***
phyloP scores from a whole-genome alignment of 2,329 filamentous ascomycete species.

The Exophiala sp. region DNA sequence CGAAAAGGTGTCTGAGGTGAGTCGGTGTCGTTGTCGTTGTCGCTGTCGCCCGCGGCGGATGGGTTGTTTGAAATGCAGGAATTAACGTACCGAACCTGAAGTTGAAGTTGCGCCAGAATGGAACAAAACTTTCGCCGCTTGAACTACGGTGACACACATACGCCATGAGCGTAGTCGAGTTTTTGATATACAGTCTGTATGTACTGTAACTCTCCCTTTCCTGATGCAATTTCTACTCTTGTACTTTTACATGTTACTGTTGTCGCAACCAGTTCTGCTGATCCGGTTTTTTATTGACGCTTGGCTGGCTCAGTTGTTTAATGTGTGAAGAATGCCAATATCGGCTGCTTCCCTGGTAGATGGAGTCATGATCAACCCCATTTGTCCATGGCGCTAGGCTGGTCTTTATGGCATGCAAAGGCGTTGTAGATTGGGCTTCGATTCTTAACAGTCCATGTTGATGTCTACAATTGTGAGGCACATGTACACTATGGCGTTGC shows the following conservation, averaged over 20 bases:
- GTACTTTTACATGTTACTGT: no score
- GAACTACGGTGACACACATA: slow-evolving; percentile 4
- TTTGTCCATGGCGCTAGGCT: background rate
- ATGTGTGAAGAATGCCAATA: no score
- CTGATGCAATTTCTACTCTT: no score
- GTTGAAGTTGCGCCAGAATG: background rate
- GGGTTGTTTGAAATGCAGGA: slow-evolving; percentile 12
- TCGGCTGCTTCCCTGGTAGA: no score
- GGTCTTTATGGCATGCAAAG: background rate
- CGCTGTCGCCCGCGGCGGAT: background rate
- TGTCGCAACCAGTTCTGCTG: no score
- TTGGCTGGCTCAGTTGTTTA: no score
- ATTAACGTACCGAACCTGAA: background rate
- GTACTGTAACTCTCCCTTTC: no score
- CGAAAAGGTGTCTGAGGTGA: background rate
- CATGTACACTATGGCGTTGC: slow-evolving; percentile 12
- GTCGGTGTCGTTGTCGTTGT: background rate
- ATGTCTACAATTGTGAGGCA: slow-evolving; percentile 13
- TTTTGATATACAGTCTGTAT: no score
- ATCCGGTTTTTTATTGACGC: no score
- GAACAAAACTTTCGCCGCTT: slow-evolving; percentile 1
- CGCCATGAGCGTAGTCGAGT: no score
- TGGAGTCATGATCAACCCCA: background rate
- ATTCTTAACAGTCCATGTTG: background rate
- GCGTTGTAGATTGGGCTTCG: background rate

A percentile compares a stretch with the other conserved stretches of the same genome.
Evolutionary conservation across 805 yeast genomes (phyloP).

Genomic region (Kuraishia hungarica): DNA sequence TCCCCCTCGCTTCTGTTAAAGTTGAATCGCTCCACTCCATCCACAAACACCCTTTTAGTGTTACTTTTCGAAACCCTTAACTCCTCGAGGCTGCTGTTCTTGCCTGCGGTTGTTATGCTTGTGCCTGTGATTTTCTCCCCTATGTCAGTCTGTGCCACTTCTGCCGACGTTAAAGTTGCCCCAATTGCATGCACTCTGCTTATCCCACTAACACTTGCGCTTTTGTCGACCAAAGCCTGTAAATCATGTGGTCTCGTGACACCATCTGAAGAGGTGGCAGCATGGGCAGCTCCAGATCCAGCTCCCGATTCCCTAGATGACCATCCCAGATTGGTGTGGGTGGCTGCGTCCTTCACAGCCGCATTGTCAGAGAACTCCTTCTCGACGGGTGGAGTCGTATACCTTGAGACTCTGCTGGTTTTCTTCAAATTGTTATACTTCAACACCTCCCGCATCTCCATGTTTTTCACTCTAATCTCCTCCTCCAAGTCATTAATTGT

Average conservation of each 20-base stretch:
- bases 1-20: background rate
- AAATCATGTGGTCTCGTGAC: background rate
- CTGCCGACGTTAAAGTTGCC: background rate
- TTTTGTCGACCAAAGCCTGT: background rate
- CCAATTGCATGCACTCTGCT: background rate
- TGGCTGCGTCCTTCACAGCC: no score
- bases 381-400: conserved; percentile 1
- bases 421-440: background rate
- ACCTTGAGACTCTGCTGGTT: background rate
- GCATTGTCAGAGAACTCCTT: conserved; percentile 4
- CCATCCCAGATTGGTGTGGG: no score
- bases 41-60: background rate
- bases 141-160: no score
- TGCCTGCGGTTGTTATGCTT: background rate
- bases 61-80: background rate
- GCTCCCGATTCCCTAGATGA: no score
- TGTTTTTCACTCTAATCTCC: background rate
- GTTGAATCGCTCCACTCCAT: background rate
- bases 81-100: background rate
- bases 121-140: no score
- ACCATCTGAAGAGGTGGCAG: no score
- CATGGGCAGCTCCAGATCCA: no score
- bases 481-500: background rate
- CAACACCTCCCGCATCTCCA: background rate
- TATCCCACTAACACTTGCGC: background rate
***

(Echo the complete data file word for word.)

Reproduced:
phyloP scores from a whole-genome alignment of 2,329 filamentous ascomycete species.

The Exophiala sp. region DNA sequence CGAAAAGGTGTCTGAGGTGAGTCGGTGTCGTTGTCGTTGTCGCTGTCGCCCGCGGCGGATGGGTTGTTTGAAATGCAGGAATTAACGTACCGAACCTGAAGTTGAAGTTGCGCCAGAATGGAACAAAACTTTCGCCGCTTGAACTACGGTGACACACATACGCCATGAGCGTAGTCGAGTTTTTGATATACAGTCTGTATGTACTGTAACTCTCCCTTTCCTGATGCAATTTCTACTCTTGTACTTTTACATGTTACTGTTGTCGCAACCAGTTCTGCTGATCCGGTTTTTTATTGACGCTTGGCTGGCTCAGTTGTTTAATGTGTGAAGAATGCCAATATCGGCTGCTTCCCTGGTAGATGGAGTCATGATCAACCCCATTTGTCCATGGCGCTAGGCTGGTCTTTATGGCATGCAAAGGCGTTGTAGATTGGGCTTCGATTCTTAACAGTCCATGTTGATGTCTACAATTGTGAGGCACATGTACACTATGGCGTTGC shows the following conservation, averaged over 20 bases:
- GTACTTTTACATGTTACTGT: no score
- GAACTACGGTGACACACATA: slow-evolving; percentile 4
- TTTGTCCATGGCGCTAGGCT: background rate
- ATGTGTGAAGAATGCCAATA: no score
- CTGATGCAATTTCTACTCTT: no score
- GTTGAAGTTGCGCCAGAATG: background rate
- GGGTTGTTTGAAATGCAGGA: slow-evolving; percentile 12
- TCGGCTGCTTCCCTGGTAGA: no score
- GGTCTTTATGGCATGCAAAG: background rate
- CGCTGTCGCCCGCGGCGGAT: background rate
- TGTCGCAACCAGTTCTGCTG: no score
- TTGGCTGGCTCAGTTGTTTA: no score
- ATTAACGTACCGAACCTGAA: background rate
- GTACTGTAACTCTCCCTTTC: no score
- CGAAAAGGTGTCTGAGGTGA: background rate
- CATGTACACTATGGCGTTGC: slow-evolving; percentile 12
- GTCGGTGTCGTTGTCGTTGT: background rate
- ATGTCTACAATTGTGAGGCA: slow-evolving; percentile 13
- TTTTGATATACAGTCTGTAT: no score
- ATCCGGTTTTTTATTGACGC: no score
- GAACAAAACTTTCGCCGCTT: slow-evolving; percentile 1
- CGCCATGAGCGTAGTCGAGT: no score
- TGGAGTCATGATCAACCCCA: background rate
- ATTCTTAACAGTCCATGTTG: background rate
- GCGTTGTAGATTGGGCTTCG: background rate

A percentile compares a stretch with the other conserved stretches of the same genome.
Evolutionary conservation across 805 yeast genomes (phyloP).

Genomic region (Kuraishia hungarica): DNA sequence TCCCCCTCGCTTCTGTTAAAGTTGAATCGCTCCACTCCATCCACAAACACCCTTTTAGTGTTACTTTTCGAAACCCTTAACTCCTCGAGGCTGCTGTTCTTGCCTGCGGTTGTTATGCTTGTGCCTGTGATTTTCTCCCCTATGTCAGTCTGTGCCACTTCTGCCGACGTTAAAGTTGCCCCAATTGCATGCACTCTGCTTATCCCACTAACACTTGCGCTTTTGTCGACCAAAGCCTGTAAATCATGTGGTCTCGTGACACCATCTGAAGAGGTGGCAGCATGGGCAGCTCCAGATCCAGCTCCCGATTCCCTAGATGACCATCCCAGATTGGTGTGGGTGGCTGCGTCCTTCACAGCCGCATTGTCAGAGAACTCCTTCTCGACGGGTGGAGTCGTATACCTTGAGACTCTGCTGGTTTTCTTCAAATTGTTATACTTCAACACCTCCCGCATCTCCATGTTTTTCACTCTAATCTCCTCCTCCAAGTCATTAATTGT

Average conservation of each 20-base stretch:
- bases 1-20: background rate
- AAATCATGTGGTCTCGTGAC: background rate
- CTGCCGACGTTAAAGTTGCC: background rate
- TTTTGTCGACCAAAGCCTGT: background rate
- CCAATTGCATGCACTCTGCT: background rate
- TGGCTGCGTCCTTCACAGCC: no score
- bases 381-400: conserved; percentile 1
- bases 421-440: background rate
- ACCTTGAGACTCTGCTGGTT: background rate
- GCATTGTCAGAGAACTCCTT: conserved; percentile 4
- CCATCCCAGATTGGTGTGGG: no score
- bases 41-60: background rate
- bases 141-160: no score
- TGCCTGCGGTTGTTATGCTT: background rate
- bases 61-80: background rate
- GCTCCCGATTCCCTAGATGA: no score
- TGTTTTTCACTCTAATCTCC: background rate
- GTTGAATCGCTCCACTCCAT: background rate
- bases 81-100: background rate
- bases 121-140: no score
- ACCATCTGAAGAGGTGGCAG: no score
- CATGGGCAGCTCCAGATCCA: no score
- bases 481-500: background rate
- CAACACCTCCCGCATCTCCA: background rate
- TATCCCACTAACACTTGCGC: background rate